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Blanked Nature

I was always a city person; I loved seeing  people walking on the street or waiting for the train, all with different issues, simple or complex. I loved the tall buildings that looked like they could reach heaven, and those shiny billboards that told you which new phone you TOTALLY needed to buy. All those things are man made, the trains, the buildings, the billboards, and even the simple or complex issues. 

On a particular day, however, I noticed something that was always in the background in the rawest way possible. It was a typical Friday night, and I was coming back home to my apartment from work, walking like every other day, except this time I saw police lights and yellow tape in the park right across the street. I then decided to crossed the street to check out what had happened. I learned that the police had found a middle aged man dead in the park, and apparently he had killed himself, according to the suicide note found just beside him. 

The police said it had been around that he had last been seen around his apartment complex, and that he had been found just minutes before I arrived. I asked what the note said, because I was a noisy and obnoxious person, who felt entitled to read such an intimate thing. Well, since we live in this noisy and obnoxious world, the police didn’t care a rat’s butt about the note, so they handed it to me. 

The note said, “I’m tired of this man made world. They are just so blind about the things that are keeping us alive. I just want to die alongside the most precious thing this world has to offer before people destroy it all, Nature.” 

The old man’s death event brought up lots of questions about life, and made me wonder if what I was seeing was really the whole picture. Funny enough, for the three months that I had lived there, I’d never noticed the park that was right across the street from my apartment. 

I handed the note back to the police officer and headed back inside. I didn’t sleep at all that night, just stayed up wondering what things I’d missed because of my “blindness.” The next morning, I treated myself with some coffee and fruit, since I didn't have work that day and that was my, “I deserve this,” kind of thing. Just when I finished breakfast, I went down the check the state of the park. Unsurprisingly enough, the body wasn’t there, but all the blood and stuff was still painting the park like carnival.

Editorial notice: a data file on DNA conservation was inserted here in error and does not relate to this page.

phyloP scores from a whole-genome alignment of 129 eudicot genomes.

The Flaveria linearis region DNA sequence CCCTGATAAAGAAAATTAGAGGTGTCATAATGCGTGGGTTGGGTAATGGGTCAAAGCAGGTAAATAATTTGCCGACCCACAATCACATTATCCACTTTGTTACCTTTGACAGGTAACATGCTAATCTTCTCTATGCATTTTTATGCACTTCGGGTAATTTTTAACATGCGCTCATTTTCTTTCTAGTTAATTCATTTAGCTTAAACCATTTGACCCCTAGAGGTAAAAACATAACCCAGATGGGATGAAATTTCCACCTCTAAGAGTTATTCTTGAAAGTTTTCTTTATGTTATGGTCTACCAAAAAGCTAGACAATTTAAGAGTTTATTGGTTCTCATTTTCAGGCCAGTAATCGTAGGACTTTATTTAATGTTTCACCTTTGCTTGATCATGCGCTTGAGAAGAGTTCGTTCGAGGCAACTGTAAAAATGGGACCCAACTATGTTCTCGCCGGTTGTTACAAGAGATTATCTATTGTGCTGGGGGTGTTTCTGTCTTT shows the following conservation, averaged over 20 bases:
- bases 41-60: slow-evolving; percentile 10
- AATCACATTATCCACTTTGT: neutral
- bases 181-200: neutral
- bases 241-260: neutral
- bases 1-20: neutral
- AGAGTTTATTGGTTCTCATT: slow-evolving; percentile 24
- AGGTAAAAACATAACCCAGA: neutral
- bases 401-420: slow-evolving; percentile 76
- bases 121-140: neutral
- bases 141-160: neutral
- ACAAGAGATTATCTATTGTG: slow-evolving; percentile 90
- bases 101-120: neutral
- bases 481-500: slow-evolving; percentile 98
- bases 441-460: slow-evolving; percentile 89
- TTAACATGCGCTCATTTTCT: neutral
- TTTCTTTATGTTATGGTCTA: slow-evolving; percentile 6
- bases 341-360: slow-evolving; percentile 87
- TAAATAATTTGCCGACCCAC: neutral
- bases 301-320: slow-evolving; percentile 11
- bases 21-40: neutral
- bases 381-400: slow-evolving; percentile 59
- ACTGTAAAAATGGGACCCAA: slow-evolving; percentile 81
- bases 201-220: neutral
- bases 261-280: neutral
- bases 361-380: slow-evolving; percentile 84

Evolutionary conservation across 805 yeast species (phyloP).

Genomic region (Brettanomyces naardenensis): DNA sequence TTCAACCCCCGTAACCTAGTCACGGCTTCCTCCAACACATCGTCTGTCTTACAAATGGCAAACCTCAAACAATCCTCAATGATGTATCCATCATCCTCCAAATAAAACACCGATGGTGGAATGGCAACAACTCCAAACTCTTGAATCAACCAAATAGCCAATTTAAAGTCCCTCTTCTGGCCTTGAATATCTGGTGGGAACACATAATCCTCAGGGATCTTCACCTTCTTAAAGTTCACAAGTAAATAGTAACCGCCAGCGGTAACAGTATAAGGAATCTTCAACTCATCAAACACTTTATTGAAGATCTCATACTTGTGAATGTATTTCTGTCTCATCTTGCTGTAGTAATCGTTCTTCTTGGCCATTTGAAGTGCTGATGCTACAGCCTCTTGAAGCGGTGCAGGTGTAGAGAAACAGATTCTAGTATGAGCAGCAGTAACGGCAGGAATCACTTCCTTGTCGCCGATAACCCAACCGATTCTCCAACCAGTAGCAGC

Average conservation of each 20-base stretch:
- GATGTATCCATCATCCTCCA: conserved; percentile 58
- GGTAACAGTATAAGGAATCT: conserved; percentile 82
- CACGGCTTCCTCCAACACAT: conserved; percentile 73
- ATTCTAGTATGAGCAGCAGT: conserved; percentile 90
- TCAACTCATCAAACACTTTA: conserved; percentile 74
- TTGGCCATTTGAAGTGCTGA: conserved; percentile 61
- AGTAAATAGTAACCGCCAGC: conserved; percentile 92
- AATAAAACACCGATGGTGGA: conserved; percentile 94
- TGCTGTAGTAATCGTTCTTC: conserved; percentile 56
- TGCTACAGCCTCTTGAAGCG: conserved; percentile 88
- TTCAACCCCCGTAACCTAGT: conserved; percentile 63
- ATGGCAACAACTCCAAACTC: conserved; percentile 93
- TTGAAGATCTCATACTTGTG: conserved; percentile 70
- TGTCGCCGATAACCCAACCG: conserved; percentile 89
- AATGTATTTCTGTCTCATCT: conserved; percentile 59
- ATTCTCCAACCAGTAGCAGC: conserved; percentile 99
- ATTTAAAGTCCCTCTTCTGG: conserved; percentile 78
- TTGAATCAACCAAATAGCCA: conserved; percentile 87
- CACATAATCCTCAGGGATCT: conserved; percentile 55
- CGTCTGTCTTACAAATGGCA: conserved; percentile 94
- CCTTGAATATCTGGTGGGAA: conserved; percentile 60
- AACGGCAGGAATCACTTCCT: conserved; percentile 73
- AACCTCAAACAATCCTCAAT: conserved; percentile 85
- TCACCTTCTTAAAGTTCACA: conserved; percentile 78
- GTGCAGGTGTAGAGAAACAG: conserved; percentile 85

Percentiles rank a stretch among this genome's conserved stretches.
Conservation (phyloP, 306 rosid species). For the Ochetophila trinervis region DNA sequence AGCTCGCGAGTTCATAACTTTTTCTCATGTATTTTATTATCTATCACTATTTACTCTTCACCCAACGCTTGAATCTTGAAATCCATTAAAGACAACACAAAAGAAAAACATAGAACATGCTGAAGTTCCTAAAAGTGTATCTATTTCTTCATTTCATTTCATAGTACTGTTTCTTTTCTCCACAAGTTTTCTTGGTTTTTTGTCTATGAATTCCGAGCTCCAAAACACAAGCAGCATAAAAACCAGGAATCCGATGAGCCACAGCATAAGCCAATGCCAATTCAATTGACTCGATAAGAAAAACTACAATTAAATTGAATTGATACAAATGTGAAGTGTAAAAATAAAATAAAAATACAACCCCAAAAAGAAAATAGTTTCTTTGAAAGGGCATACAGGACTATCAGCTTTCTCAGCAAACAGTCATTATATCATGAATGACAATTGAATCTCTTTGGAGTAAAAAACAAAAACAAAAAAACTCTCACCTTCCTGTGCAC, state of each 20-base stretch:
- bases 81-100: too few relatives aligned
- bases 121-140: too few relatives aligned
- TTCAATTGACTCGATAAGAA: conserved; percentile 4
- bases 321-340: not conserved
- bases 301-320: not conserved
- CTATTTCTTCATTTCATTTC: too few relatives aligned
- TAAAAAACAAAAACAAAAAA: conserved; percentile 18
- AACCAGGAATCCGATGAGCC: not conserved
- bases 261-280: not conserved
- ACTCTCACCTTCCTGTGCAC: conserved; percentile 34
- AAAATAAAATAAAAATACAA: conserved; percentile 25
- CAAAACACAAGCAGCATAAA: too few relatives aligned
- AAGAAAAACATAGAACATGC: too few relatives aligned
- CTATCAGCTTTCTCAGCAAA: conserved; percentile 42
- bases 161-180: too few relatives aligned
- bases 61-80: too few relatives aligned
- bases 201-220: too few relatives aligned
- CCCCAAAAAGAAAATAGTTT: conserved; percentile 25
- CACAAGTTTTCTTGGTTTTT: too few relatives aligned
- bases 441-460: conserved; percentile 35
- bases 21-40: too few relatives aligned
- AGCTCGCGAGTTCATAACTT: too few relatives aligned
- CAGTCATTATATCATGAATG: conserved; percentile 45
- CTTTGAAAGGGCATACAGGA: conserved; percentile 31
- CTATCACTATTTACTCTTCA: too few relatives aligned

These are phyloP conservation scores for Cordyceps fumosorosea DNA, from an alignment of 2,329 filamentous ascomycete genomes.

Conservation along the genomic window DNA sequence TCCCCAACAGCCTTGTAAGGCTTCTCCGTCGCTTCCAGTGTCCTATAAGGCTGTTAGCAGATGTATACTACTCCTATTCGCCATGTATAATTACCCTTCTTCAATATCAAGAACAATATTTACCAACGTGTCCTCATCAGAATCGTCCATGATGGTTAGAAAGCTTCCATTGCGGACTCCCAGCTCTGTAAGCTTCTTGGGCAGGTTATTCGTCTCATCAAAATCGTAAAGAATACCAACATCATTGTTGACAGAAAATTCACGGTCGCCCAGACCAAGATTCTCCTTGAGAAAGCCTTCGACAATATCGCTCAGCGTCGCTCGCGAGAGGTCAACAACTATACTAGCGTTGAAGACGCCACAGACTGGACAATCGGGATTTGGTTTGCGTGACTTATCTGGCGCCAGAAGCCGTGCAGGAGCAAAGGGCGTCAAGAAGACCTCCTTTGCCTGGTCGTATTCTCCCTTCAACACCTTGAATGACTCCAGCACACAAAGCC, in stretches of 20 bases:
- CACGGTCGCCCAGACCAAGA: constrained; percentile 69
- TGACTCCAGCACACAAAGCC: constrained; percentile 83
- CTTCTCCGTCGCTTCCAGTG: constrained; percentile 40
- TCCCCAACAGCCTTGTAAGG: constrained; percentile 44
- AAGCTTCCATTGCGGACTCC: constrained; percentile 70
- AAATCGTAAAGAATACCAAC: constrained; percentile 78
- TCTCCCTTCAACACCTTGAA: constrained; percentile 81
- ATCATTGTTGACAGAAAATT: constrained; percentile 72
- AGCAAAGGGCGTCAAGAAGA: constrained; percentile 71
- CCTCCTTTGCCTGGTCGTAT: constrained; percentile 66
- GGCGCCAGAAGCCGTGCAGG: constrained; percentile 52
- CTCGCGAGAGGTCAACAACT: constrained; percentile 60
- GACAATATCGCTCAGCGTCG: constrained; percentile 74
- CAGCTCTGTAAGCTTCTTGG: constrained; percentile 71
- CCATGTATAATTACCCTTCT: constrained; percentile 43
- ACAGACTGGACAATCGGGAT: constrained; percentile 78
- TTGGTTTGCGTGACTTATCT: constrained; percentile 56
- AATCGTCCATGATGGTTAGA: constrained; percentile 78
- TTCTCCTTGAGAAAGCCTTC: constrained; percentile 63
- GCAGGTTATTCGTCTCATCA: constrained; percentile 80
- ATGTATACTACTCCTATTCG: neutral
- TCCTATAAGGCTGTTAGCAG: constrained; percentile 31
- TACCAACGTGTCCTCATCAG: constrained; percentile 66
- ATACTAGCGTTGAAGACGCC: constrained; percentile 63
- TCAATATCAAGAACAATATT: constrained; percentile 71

I tried to observe what kind of special thing would make someone want to die here. That was when I realized how beautiful and awful the park truly was. How there were different kinds is flowers, plants, and this big beautiful tree right in the middle, but also how dirty, disorganized, and neglected it was, all at the same time. It saddened me to think that this park was the only thing the man had thought beautiful enough to be a place for him to die. I wouldn't wish for someone else to suffer the same kind of fate, and to think, this park was the representation of Nature itself! I wanted to open people’s eyes to the things we were missing, like nature. I wanted to start with what I could, and the park seemed good enough. I thought I could reach out to the owner, try to strike a deal to buy the park, and then remodel it to show people its true beauty. That was when I realized my calling was not working the night shift at McDonalds to save enough money to become the lawyer I always thought I wanted to be. Yeah, maybe I would be throwing my life away just because a suicide letter changed the way I viewed things, but the letter itself hadn’t even been that life changing (as if they should be), but it had been the necessary step for me to consider what mattered for the sake of humanity. Or, maybe, that was just an excuse to free myself from the impossible expectations I had grown tired of living with. Whatever the case, I contacted the supposed owner of the park to settle some kind of deal. 

Luckily for me, the owner had wanted to get rid of the park for a long time and the whole suicide thing wasn’t going to help her sell it, so she thanked me dearly and gave me a special price, two-thousand dollars. It was a fairly small park, but it was just the right size to settle a statement. I didn't have enough money to hire people to help remodel, so I started cleaning by myself, slowly but surely. It took me two days, but it finally looked decent enough for the standards of the city. Then, I started my own research into different kinds of flowers and plants for the park. They were all beautiful, but this one flower caught my attention the most. The name was the Blanket Flower. I loved the concept of putting it in the park as a sort of memorial to the man who rested there (whose name, I found, was Kai Peterson), using this flower as a blanket to cover him in his eternal sleep. 

It took months of patience and saving money, but the park was finally finished, just as I wanted, a place where people could take a deep breath and finally see the beauty of nature, a place that was truly worthy of someone to resting in peace, a place that would be the reminder of something that should not be in the background of our lives, but rather front and center, and a place to always respect the beauty, gifts, and opportunities that nature has given us as humans in the process of our evolution.

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